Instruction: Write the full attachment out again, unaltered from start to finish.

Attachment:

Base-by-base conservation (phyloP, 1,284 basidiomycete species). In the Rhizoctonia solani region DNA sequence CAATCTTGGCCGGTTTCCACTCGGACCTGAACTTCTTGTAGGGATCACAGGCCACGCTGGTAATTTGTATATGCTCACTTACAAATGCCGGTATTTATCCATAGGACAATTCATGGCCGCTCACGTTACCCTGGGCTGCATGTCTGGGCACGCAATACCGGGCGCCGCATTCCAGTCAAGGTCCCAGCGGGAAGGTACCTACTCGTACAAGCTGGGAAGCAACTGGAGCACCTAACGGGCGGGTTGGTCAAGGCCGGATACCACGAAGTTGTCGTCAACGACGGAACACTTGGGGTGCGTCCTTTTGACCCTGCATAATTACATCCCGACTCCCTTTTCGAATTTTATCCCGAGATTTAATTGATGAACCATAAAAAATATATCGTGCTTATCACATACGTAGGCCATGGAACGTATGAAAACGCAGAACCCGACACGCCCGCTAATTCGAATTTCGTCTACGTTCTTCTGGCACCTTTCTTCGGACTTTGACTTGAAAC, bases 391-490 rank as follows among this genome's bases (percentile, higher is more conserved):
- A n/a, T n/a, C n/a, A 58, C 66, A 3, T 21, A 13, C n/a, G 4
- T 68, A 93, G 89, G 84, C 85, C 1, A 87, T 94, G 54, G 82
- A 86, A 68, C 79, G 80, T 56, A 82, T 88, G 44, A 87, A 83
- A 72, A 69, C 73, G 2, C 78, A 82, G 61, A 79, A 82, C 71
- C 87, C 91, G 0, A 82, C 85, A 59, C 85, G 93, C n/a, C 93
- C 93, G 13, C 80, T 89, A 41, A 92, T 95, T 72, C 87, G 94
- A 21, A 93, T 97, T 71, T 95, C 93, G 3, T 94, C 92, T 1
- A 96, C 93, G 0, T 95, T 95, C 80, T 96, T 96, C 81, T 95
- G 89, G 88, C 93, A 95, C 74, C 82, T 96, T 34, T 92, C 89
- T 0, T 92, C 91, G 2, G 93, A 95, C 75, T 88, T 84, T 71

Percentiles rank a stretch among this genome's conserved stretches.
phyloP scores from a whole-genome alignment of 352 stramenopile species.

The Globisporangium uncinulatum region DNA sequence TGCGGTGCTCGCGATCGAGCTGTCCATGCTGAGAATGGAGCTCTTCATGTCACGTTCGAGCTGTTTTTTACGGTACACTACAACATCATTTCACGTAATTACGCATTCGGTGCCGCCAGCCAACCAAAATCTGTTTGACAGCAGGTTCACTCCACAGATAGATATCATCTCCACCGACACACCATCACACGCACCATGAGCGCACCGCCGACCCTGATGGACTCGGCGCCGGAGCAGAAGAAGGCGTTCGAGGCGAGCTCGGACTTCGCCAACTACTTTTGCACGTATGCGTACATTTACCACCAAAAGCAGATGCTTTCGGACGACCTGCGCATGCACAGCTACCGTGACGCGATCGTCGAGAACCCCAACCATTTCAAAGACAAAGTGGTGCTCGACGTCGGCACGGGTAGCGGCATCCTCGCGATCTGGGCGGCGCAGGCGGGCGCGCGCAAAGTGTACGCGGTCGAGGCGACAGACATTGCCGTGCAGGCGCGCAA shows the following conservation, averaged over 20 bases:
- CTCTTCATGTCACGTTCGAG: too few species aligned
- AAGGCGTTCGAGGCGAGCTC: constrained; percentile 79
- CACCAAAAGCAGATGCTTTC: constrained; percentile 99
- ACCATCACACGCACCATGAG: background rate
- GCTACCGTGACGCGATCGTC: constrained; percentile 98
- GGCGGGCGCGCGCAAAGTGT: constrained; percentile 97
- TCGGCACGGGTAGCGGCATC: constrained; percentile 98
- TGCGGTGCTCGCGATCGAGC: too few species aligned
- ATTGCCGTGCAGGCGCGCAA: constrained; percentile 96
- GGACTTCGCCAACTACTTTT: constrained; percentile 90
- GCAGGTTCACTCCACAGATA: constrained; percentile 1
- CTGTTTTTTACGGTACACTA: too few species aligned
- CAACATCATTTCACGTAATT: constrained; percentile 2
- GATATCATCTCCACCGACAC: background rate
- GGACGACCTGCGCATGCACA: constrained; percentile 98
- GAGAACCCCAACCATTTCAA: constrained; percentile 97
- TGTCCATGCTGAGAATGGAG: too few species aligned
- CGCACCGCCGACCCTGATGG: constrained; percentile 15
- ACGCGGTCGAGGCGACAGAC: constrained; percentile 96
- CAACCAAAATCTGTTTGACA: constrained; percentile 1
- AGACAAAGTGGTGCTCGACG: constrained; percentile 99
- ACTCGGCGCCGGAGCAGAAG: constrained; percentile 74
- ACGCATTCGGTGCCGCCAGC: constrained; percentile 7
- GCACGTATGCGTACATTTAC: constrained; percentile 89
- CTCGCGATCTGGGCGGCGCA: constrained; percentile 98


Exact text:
Base-by-base conservation (phyloP, 1,284 basidiomycete species). In the Rhizoctonia solani region DNA sequence CAATCTTGGCCGGTTTCCACTCGGACCTGAACTTCTTGTAGGGATCACAGGCCACGCTGGTAATTTGTATATGCTCACTTACAAATGCCGGTATTTATCCATAGGACAATTCATGGCCGCTCACGTTACCCTGGGCTGCATGTCTGGGCACGCAATACCGGGCGCCGCATTCCAGTCAAGGTCCCAGCGGGAAGGTACCTACTCGTACAAGCTGGGAAGCAACTGGAGCACCTAACGGGCGGGTTGGTCAAGGCCGGATACCACGAAGTTGTCGTCAACGACGGAACACTTGGGGTGCGTCCTTTTGACCCTGCATAATTACATCCCGACTCCCTTTTCGAATTTTATCCCGAGATTTAATTGATGAACCATAAAAAATATATCGTGCTTATCACATACGTAGGCCATGGAACGTATGAAAACGCAGAACCCGACACGCCCGCTAATTCGAATTTCGTCTACGTTCTTCTGGCACCTTTCTTCGGACTTTGACTTGAAAC, bases 391-490 rank as follows among this genome's bases (percentile, higher is more conserved):
- A n/a, T n/a, C n/a, A 58, C 66, A 3, T 21, A 13, C n/a, G 4
- T 68, A 93, G 89, G 84, C 85, C 1, A 87, T 94, G 54, G 82
- A 86, A 68, C 79, G 80, T 56, A 82, T 88, G 44, A 87, A 83
- A 72, A 69, C 73, G 2, C 78, A 82, G 61, A 79, A 82, C 71
- C 87, C 91, G 0, A 82, C 85, A 59, C 85, G 93, C n/a, C 93
- C 93, G 13, C 80, T 89, A 41, A 92, T 95, T 72, C 87, G 94
- A 21, A 93, T 97, T 71, T 95, C 93, G 3, T 94, C 92, T 1
- A 96, C 93, G 0, T 95, T 95, C 80, T 96, T 96, C 81, T 95
- G 89, G 88, C 93, A 95, C 74, C 82, T 96, T 34, T 92, C 89
- T 0, T 92, C 91, G 2, G 93, A 95, C 75, T 88, T 84, T 71

Percentiles rank a stretch among this genome's conserved stretches.
phyloP scores from a whole-genome alignment of 352 stramenopile species.

The Globisporangium uncinulatum region DNA sequence TGCGGTGCTCGCGATCGAGCTGTCCATGCTGAGAATGGAGCTCTTCATGTCACGTTCGAGCTGTTTTTTACGGTACACTACAACATCATTTCACGTAATTACGCATTCGGTGCCGCCAGCCAACCAAAATCTGTTTGACAGCAGGTTCACTCCACAGATAGATATCATCTCCACCGACACACCATCACACGCACCATGAGCGCACCGCCGACCCTGATGGACTCGGCGCCGGAGCAGAAGAAGGCGTTCGAGGCGAGCTCGGACTTCGCCAACTACTTTTGCACGTATGCGTACATTTACCACCAAAAGCAGATGCTTTCGGACGACCTGCGCATGCACAGCTACCGTGACGCGATCGTCGAGAACCCCAACCATTTCAAAGACAAAGTGGTGCTCGACGTCGGCACGGGTAGCGGCATCCTCGCGATCTGGGCGGCGCAGGCGGGCGCGCGCAAAGTGTACGCGGTCGAGGCGACAGACATTGCCGTGCAGGCGCGCAA shows the following conservation, averaged over 20 bases:
- CTCTTCATGTCACGTTCGAG: too few species aligned
- AAGGCGTTCGAGGCGAGCTC: constrained; percentile 79
- CACCAAAAGCAGATGCTTTC: constrained; percentile 99
- ACCATCACACGCACCATGAG: background rate
- GCTACCGTGACGCGATCGTC: constrained; percentile 98
- GGCGGGCGCGCGCAAAGTGT: constrained; percentile 97
- TCGGCACGGGTAGCGGCATC: constrained; percentile 98
- TGCGGTGCTCGCGATCGAGC: too few species aligned
- ATTGCCGTGCAGGCGCGCAA: constrained; percentile 96
- GGACTTCGCCAACTACTTTT: constrained; percentile 90
- GCAGGTTCACTCCACAGATA: constrained; percentile 1
- CTGTTTTTTACGGTACACTA: too few species aligned
- CAACATCATTTCACGTAATT: constrained; percentile 2
- GATATCATCTCCACCGACAC: background rate
- GGACGACCTGCGCATGCACA: constrained; percentile 98
- GAGAACCCCAACCATTTCAA: constrained; percentile 97
- TGTCCATGCTGAGAATGGAG: too few species aligned
- CGCACCGCCGACCCTGATGG: constrained; percentile 15
- ACGCGGTCGAGGCGACAGAC: constrained; percentile 96
- CAACCAAAATCTGTTTGACA: constrained; percentile 1
- AGACAAAGTGGTGCTCGACG: constrained; percentile 99
- ACTCGGCGCCGGAGCAGAAG: constrained; percentile 74
- ACGCATTCGGTGCCGCCAGC: constrained; percentile 7
- GCACGTATGCGTACATTTAC: constrained; percentile 89
- CTCGCGATCTGGGCGGCGCA: constrained; percentile 98